This week, your United States Congress voted to turn off the military retiree cuts that passed just before Christmas. If you’ve been receiving this newsletter for a while, you know how bewildered and frustrated I was that Congress decided to cut military pensions in the first place. I voted against it twice. So the fact that Congress, after much hemming and hawing, decided to undo the cuts they’d just passed should have been a major win to me.
Unless you spend a lot of time on federal lands or you are directly impacted by water rights in California, this week’s legislative activity probably isn’t going to be all that interesting to you. So in lieu of rehashing all of the technical amendments and details of the most recent floor activity, I wanted to try to use this week’s letter to explain the stir caused by the latest economic projections related to the President’s healthcare law.
From the moment I was elected in November 2010, one of my top priorities has been to ensure that every Floridian who needs my office’s assistance is well-served to the best of our abilities. On day one of my term, we had an experienced constituent service team in place ready to help people encountering problems with our dysfunctional federal government.
One of the central cost-saving components of the budget deal was a proposal to cut the annual cost-of-living-adjustment (COLA) for military retirees under age 62. The new plan would call for a revised COLA formula of inflation minus one percent. The whole point of a cost of living adjustment is to keep up with inflation. The budget says that military families will never again have their retirement benefits keep up with that inflation. Each year, they will lose more and more and more.
On Thursday, December 12th, the House passed a bipartisan budget deal worked out by House Budget Committee Chairman Paul Ryan and his Senate counterpart, Senator Patty Murray. The deal passed overwhelmingly, with huge support from both sides.
This week was the second to last week of the legislative year. And since Congress doesn’t do anything until the very last minute, that means it was a very quiet week. On Tuesday, however, a mad scramble to finish up the nation’s business is likely to begin. The Farm Bill remains outstanding, as does the National Defense Authorization and some other fairly large ticket items.
The 2008 financial crisis was a major event, equivalent in its initial scope—if not its duration—to the Great Depression of the 1930s. At the time, many commentators said that we were witnessing a crisis of capitalism, proof that the free market system was inherently unstable. Government officials who participated in efforts to mitigate its effects claim that their actions prevented a complete meltdown of the world’s financial system, an idea that has found acceptance among academic and other observers, particularly the media. These views culminated in the enactment of the Dodd-Frank Act that is founded on the notion that the financial system is inherently unstable and must be controlled by government regulation.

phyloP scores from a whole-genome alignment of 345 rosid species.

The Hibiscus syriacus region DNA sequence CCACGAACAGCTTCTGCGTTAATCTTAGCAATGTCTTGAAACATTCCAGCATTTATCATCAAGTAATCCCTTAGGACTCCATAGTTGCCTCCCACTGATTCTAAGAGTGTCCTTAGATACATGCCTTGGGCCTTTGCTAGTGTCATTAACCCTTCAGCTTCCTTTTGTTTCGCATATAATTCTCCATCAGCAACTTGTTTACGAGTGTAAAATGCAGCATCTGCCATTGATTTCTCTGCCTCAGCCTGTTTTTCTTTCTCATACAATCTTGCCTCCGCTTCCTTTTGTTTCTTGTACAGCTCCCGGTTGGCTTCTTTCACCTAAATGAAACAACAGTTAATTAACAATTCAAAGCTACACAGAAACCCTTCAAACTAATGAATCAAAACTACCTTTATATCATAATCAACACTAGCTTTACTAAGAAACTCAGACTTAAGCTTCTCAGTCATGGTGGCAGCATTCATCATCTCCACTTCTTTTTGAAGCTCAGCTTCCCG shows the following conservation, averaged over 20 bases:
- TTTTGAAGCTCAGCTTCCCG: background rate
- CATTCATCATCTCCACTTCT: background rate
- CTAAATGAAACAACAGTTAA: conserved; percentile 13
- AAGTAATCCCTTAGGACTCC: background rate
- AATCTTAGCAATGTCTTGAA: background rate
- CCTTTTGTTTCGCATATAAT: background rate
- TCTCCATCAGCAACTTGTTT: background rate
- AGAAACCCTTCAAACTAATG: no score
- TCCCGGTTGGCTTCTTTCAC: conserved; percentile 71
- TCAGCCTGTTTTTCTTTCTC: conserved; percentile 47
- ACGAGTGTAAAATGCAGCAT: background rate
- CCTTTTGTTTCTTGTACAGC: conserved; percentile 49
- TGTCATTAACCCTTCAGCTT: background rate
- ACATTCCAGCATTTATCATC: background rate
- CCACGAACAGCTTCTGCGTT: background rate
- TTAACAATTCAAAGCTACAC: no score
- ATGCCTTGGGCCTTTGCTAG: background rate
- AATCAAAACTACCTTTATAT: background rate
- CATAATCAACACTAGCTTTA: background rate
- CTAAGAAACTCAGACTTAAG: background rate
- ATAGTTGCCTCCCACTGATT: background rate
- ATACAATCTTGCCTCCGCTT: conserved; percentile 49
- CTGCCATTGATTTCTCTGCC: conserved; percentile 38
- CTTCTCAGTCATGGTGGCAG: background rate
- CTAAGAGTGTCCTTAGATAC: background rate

"We can thank God that there are still judges out there who seek to protect religious freedom, namely those at the U.S. Court of Appeals in Chicago who decided a few days ago that Obamacare infringes on that freedom," rights advocate Dan Weber said.
I want to wish all of the veterans out there a very happy Veterans Day. As many of you know, our district is home to more than 100,000 veterans and that makes today a very special day in our area. If you see a veteran today, please let them know we’re thinking about them and we appreciate everything they have done for this country.
It’s been a relatively slow week in Washington. The main news of the week is already splashed all over everybody’s screens, so I’m not going to pile on too much more. I’ll just leave it at this: The President’s healthcare plan isn’t exactly performing as promised. Saturday Night Live joked about the website, saying that is was only designed to handle six users at a time. As it turned out, back in the real world, only six people actually registered successfully the first day. Supporters remain hopeful that the government’s ability to manage the entire United States’ healthcare system is better than their ability to manage a complicated website. Some of us remain a little… skeptical